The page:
Sometimes, your mind can tell you that you're no good as a mother, that you're harming your baby, or suicide seems like the better alternative. Or maybe the mind is conjuring of future predictions - worst case scenarios - that take you out of the present so frequently that you're missing this very moment. If you have perfectionistic tendencies, it may be hard to tolerate feeling uncertain, inadequate, incompetent, and out of control. Sometimes creating a new life balance is a task you don't feel up for, or don't know how to begin at even if you want to. Maybe you've been told that pregnancy and being a new mother is supposed to look and feel a certain way, yet you feel like your experience is completely different. You may need help and guidance and that's okay. You won't have to let go of your intense mothering instinct, but you will learn how to harness and respond to it, get to know your new brain, effectively cope, reduce the sense of difficulty you feel, and learn how to confidently navigate your new life experience and identity so you can be with yourself and your baby in a more stable and thriving way.
I have successfully help new or new again moms during pregnancy, pregnancy loss (wanted or unwanted), birth trauma, and postpartum adjustment, as well as in parenting through the years. They typically report feeling empowered, whole, clear, and centered while learning how to better navigate reproductive and postpartum difficulties together.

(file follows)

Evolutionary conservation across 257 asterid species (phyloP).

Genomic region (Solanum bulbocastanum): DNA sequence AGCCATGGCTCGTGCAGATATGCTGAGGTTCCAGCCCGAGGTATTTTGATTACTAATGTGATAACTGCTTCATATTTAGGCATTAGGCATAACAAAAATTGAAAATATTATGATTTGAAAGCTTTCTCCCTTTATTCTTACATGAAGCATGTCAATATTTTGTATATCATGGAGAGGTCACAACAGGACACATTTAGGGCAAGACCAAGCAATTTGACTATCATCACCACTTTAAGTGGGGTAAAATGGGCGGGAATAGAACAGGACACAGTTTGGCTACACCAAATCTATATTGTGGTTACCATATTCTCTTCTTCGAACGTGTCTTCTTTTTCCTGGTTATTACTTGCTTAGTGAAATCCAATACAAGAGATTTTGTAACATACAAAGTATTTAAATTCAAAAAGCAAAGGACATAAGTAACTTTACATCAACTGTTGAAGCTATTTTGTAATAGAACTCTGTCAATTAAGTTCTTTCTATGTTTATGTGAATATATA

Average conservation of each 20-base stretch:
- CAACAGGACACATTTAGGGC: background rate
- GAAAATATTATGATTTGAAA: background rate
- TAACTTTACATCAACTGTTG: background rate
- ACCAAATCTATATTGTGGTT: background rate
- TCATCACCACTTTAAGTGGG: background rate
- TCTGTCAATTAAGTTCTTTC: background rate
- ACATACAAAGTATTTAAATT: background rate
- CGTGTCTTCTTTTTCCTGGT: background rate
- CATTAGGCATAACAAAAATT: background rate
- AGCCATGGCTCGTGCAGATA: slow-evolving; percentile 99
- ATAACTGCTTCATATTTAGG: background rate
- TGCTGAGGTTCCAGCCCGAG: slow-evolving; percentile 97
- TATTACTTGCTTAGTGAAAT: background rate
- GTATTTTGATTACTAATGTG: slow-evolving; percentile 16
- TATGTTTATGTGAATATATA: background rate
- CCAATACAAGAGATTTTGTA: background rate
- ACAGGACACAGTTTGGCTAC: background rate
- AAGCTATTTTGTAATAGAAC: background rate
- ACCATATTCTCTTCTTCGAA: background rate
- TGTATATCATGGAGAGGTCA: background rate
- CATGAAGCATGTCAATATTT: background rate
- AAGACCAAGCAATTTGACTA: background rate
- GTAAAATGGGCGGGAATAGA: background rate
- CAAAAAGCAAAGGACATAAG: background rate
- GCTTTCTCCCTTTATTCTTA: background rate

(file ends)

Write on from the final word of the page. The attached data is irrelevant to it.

If this is or has been your experienceh pregnancy. It begins before that, in that mind's eye of the person wishing to get pregnant. Some people already feel like mothers, but they are childless or without a living baby. While assisted reproductive technology (ART) has created opportunity and fulfilled dreams for individuals and families across the globe, it inevitably created new anxieties, hardships, and acute stress for those who struggle to get pregnant.
Individuals enduring choice around IUI, IVF, egg-freezing, sperm donors, surrogacy, and more...are often times beginning their family planning journey with loss. Loss of ease, loss of a hope and expectation for natural pregnancy, loss of certainty around this next phase of their life, loss of perceived control, loss of a certain relationship with their body, loss of certainty in their relationship, and loss of time and money and resources and identity so that they may take the arduous journey of assisted help in making their family dreams come true.
Not only is their loss involved in the beginning stages of ART, but so is extra burden. There are choices throughout the ART process that other people don't have to deal with in the same way, such as choosing which egg to implant after finding out usually unknown genetic information. Some people liken this choice point to "being asked to play God" or fearing that they could "pick the wrong one." This can bring up unresolved struggles with religion and spirituality and perfectionism, and can create heavy anxiety. The ART journey also involves extra pain and suffering, from injections, to surgeries, to constant doctor's appointments and testing, and often times navigating a system that treats you like a medical patient instead of a human being having an incredibly vulnerable experience. Some individuals choose to go through this process over, and over, and over. I've heard individuals described a 3-4 year time period in their life when things got very small, dark, and weakened because they made a choice to revolve their lives around their fertility journey for the hope that one day it'd be worth it.